Politics Unplugged with Senator Amy Klobuchar
By Phillip Dragone '21 | November 26, 2019
Senator Amy Klobuchar visited the New Hampshire Institute of Politics (NHIOP) on Friday, November 22 for "Politics Unplugged: 2020." Klobuchar has been Minnesota’s Senior Senator since 2009, having first been elected to the seat in the 2006 midterm elections. She currently sits on numerous Senate committees, including the Judiciary Committee and the Rules and Administration Committee, on which she is the ranking member. This was the Senator’s eighteenth visit to the Granite State on her campaign for the 2020 Democratic presidential nomination.
Klobuchar has a deep connection with the Land of 10,000 Lakes, as she is descended from an iron miner who immigrated to the United States in the early 1900s. Her father, journalist Jim Klobuchar, was a fixture of Minneapolis news in the 1950s and 1960s. During the Senator’s visit to the NHIOP, she emphasized her history as a bipartisan leader who used pragmatic politics to move legislation forward.
In the NHIOP auditorium, which was transformed into something that quite resembled a television soundstage for the Politics Unplugged event, one could notice many audience members holding new campaign merchandise in support of Klobuchar. The purpose of the event was simple: It was designed in a way for New Hampshire voters to “get to know” Amy Klobuchar. This event was part of a series of events designed with public policy and governance in mind.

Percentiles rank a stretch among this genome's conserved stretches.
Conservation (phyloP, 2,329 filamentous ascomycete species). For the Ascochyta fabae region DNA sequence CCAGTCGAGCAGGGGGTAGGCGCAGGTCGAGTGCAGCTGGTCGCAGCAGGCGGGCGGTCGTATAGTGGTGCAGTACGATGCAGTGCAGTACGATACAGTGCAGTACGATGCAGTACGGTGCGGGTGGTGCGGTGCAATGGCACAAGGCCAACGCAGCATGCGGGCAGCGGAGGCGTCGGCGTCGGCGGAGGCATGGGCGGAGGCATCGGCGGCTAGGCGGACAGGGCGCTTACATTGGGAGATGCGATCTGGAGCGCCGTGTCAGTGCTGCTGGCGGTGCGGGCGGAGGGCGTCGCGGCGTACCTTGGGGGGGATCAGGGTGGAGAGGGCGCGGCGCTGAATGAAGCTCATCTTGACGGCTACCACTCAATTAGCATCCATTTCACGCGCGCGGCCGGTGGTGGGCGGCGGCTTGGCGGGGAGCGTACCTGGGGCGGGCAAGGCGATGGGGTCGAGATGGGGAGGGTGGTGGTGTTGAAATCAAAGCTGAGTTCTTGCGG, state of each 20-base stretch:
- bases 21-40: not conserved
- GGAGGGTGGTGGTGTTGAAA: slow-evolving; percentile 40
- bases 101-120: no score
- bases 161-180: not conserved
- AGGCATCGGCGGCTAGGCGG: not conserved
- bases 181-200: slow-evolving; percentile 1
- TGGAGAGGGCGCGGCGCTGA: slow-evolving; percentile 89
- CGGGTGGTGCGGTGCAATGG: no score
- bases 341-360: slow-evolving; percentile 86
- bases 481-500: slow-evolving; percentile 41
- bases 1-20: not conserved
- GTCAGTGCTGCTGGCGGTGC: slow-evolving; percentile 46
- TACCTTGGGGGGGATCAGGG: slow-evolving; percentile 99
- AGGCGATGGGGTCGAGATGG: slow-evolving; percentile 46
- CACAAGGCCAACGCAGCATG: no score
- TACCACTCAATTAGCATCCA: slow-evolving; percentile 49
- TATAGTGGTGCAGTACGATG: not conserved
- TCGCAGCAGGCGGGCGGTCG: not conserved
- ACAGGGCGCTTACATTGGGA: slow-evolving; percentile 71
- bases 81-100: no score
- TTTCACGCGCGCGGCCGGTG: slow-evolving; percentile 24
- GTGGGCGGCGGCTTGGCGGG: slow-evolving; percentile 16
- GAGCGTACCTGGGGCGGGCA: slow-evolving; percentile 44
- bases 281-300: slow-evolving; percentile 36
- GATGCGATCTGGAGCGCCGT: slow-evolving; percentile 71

The discussion revolved heavily around detailed policy specifics, as well as plans for how to get things done if Klobuchar were to take the White House. Politics Unplugged is sponsored by Bank of America and is a partnership of the NHIOP and Stay Work Play New Hampshire, a nonprofit organization with the mission to attract and maintain more young people in New Hampshire. Therefore, when the host, journalist John Heilemann, turned to the audience for questions, multiple were focused on youth issues. Climate change, college tuition, and youth voter turnout were among the issues audience members asked the Senator.
Klobuchar was asked about a number of key policy issues she cares deeply about. She gave touching anecdotes regarding her history with substance abuse treatment legislation as well as gun safety legislation.
Being a champion of bipartisanship in an increasingly hyper-partisan age is certainly a feat that the Klobuchar campaign hopes will attract New Hampshire voters. The candid talk was significant because it allowed the candidate to go in-depth on her vision for policymaking in the presidency. When soundbites are becoming shorter and shorter, the long-form communication of Politics Unplugged is certainly helpful for Klobuchar who takes pride in her detailed policy knowledge. We shall see if her focus on domestic issues that mean the most to New Hampshire voters, such as healthcare, transportation, and the opioid epidemic, will help her win the first-in-the-nation primary come February.